Background Burner takes yet another approach, offering five gradually more radical background removal options to start with.

Carla King author photo retouched with Background Burner

Once you’ve chosen the starting point, you can touch up the results with red and green highlighters. I used the first (top left) result to create the image below.

The touchup tools didn’t give me great results, leaving me with a “cutout” look on the right side of the hair. Still… a good start!

background burner image removal tool

The Background Burner touchup tool wasn’t as precise as I would have liked and the results are artificially smooth. Using the erase tool in Photoshop or GIMP would work.


Sometimes it takes a skilled human to do the best job. For example, I had a Fiverr Photoshop pro replace the background from the photo below for this product sponsorship shot and he did a great job. In the original image, there was another plane visible behind the jet, some cables across the sky, and the sky itself was almost white.

A Fiverr Photoshop pro created a darker blue sky and touched up my flyaway hair. You can get somebody to do this for you for five to ten dollars.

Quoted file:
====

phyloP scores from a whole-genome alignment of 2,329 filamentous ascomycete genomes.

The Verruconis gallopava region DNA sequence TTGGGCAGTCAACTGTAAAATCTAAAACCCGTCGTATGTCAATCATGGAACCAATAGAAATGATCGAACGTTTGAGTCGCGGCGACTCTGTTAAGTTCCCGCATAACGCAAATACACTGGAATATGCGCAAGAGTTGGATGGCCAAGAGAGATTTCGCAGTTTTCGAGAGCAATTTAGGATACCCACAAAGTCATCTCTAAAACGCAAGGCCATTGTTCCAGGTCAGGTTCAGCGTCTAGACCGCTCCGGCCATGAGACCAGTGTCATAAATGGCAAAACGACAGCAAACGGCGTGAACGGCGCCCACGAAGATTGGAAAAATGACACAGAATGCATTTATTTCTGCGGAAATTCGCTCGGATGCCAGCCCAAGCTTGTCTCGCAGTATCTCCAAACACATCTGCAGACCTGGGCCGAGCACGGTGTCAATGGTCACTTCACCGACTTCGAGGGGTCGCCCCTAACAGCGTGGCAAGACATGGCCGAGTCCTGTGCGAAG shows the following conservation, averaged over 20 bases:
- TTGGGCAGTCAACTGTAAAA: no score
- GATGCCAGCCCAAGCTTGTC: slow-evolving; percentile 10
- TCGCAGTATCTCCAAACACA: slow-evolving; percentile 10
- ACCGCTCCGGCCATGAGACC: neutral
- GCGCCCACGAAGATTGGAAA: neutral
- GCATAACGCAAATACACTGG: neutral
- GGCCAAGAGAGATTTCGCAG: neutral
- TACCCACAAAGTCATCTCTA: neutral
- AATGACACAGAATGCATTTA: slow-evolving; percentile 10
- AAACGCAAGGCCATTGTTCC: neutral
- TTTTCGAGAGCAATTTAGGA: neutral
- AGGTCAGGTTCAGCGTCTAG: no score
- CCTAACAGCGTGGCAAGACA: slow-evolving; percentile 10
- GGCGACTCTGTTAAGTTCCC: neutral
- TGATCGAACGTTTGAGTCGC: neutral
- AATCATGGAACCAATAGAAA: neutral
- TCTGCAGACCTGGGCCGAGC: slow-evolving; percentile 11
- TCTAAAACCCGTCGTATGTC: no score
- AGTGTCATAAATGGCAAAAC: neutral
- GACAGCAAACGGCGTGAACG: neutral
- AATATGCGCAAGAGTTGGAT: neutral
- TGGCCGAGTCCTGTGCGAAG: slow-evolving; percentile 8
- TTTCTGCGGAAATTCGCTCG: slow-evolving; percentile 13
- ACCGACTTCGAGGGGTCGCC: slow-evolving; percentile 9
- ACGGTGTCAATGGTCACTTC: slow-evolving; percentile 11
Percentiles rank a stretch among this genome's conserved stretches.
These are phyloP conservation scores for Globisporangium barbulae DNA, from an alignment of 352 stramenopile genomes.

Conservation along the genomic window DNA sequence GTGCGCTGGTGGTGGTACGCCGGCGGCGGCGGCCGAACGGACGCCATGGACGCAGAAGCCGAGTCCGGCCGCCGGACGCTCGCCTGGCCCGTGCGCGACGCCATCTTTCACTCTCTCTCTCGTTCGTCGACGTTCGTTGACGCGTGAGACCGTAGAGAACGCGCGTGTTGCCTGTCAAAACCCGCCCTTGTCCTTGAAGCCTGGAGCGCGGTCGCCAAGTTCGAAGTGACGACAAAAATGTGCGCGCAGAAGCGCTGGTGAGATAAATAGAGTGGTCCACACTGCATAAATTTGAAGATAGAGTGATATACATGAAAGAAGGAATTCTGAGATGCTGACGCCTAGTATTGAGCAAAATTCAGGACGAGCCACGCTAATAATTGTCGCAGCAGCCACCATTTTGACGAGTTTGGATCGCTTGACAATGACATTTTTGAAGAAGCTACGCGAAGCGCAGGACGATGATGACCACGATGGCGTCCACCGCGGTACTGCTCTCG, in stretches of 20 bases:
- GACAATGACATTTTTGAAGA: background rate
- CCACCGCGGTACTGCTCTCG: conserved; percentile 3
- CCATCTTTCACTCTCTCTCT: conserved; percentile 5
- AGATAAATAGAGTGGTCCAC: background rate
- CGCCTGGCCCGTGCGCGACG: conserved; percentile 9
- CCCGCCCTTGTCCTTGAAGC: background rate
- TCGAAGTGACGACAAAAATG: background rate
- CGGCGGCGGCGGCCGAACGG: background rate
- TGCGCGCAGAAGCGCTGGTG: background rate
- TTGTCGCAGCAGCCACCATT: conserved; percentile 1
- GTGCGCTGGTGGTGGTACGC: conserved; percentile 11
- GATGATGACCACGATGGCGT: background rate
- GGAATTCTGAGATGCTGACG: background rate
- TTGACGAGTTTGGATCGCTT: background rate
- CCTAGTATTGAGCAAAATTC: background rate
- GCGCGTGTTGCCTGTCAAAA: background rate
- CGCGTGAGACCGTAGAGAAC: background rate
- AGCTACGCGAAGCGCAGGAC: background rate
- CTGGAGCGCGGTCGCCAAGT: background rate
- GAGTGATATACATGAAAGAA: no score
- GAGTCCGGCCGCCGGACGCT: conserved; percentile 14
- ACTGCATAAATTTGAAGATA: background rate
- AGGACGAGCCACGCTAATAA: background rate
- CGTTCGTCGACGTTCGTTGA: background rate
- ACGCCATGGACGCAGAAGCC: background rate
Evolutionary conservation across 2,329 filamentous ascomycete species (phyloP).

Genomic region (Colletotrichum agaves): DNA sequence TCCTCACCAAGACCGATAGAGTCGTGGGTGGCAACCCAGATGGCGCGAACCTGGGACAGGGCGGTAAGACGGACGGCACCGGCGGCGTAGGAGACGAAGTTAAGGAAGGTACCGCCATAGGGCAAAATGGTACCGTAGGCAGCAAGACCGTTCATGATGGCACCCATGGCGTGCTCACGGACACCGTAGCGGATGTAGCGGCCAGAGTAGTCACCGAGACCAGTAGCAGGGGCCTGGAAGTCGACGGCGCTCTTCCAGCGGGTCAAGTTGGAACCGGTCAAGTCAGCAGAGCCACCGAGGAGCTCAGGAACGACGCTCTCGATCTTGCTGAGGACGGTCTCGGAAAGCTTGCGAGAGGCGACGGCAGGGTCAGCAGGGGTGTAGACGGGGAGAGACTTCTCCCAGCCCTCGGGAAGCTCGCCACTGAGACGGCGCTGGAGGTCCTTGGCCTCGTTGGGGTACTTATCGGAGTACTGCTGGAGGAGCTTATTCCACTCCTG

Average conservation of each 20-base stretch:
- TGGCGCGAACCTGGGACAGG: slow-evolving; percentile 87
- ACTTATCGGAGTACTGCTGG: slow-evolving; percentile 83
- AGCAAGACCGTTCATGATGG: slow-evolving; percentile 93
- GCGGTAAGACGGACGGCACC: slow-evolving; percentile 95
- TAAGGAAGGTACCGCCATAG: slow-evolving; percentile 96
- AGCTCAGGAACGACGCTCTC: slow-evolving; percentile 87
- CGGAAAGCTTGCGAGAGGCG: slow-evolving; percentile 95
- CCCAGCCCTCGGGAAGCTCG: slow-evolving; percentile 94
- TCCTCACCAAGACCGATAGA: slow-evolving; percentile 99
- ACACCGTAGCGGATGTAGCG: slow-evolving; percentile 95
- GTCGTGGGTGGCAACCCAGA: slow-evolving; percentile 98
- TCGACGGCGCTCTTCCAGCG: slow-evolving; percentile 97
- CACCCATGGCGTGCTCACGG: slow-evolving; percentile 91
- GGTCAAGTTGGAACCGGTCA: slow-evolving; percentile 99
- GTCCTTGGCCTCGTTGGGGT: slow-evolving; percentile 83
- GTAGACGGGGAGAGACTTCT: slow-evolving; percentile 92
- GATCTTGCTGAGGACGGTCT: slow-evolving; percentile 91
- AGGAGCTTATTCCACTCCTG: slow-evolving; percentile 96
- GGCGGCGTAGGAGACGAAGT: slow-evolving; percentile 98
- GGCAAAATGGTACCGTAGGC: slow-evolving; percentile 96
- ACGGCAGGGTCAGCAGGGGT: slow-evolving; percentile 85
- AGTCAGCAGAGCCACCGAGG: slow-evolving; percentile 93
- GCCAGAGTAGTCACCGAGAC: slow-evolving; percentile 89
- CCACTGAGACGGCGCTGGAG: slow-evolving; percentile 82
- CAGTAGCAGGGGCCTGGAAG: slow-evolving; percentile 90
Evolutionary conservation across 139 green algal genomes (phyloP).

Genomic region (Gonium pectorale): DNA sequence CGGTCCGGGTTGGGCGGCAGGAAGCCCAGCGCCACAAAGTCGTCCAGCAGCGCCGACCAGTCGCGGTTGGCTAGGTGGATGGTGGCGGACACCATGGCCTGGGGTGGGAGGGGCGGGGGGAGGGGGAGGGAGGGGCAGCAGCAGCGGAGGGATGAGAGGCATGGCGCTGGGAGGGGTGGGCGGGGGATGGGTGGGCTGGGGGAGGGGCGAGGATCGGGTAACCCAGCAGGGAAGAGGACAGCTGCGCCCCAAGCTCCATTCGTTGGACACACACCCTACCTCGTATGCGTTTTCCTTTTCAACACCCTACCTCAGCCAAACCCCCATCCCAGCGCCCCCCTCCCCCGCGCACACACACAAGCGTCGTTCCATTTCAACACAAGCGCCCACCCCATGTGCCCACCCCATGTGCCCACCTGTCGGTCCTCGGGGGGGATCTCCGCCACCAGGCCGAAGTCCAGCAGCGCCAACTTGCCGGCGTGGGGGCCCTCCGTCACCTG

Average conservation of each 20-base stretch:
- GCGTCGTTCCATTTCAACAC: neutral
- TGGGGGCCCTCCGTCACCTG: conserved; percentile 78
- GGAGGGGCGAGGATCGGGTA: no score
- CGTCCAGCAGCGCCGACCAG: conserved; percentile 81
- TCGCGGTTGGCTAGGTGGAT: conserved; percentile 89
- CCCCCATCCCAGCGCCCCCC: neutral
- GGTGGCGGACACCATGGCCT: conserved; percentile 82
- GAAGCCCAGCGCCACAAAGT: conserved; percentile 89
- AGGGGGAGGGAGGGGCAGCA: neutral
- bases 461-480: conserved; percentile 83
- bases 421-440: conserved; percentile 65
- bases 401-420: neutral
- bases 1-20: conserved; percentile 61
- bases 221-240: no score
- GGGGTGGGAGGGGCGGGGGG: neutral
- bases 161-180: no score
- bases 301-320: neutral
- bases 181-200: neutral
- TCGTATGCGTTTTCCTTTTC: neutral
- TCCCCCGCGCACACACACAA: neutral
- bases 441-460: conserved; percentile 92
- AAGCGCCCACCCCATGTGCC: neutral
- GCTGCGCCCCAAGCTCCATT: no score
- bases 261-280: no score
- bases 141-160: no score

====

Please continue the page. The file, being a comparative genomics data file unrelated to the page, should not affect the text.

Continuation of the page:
GIMP or Photoshop?

It’s empowering to be able to edit your own images and there are many reasons you should learn GIMP (free) or Photoshop (not), including touch up, cropping, and resizing photos and all kinds of images. Download GIMP and take advantage of LinkedIn Learning’s (formerly Lynda.com) free 30-day trial to learn how to use GIMP (and other programs).

Learn GIMP for free on LinkedIn Learning Lynda.com

Let’s See Your Author Photo!

These tools make it easy to DIY a great author photo from a photo you really like. Though I always recommend getting a professional author photo, you may already have one that’ll do, for now. So, no excuses!

Did you do it? You can see mine, here. Show off your author photo by including a link to where it appears on your author site in the comments below. Let us know how you made it happen—did you use a pro (and can you recommend them?)—or did you do it yourself? How? We want to know!

Carla King

Carla King is a travel and technology writer turned author and self-publishing expert. She started self-publishing in 1995 and founded the Self-Pub Boot Camp series of educational books, workshops, and online courses in 2010. She runs the self-publishing and technology track at the San Francisco Writers Conference and a series of online courses at www.selfpubbootcampcourses.com.

  • Thanks, Carla! I use Corel Photo-Paint, but it’s good to know about the online services.

    I’ve heard conflicting reports about Fiverr. I guess a $5 to $10 investment isn’t a lot if it doesn’t work out. You got excellent results.

    • Carla S King says:

      Thanks, Kathy. I haven’t heard about Corel in forever! :-). I do like Fiverr for little jobs. You’re right. It can be spotty but you don’t lose much $ by shopping around for someone great.

  • Thanks for the tour of these options, Carla! Hair is always the fun part in this task 🙂

    I used a combination of remove.bg then Gimp for the photo here:

    And the same tools here, although the hair was *far* more challenging in this case!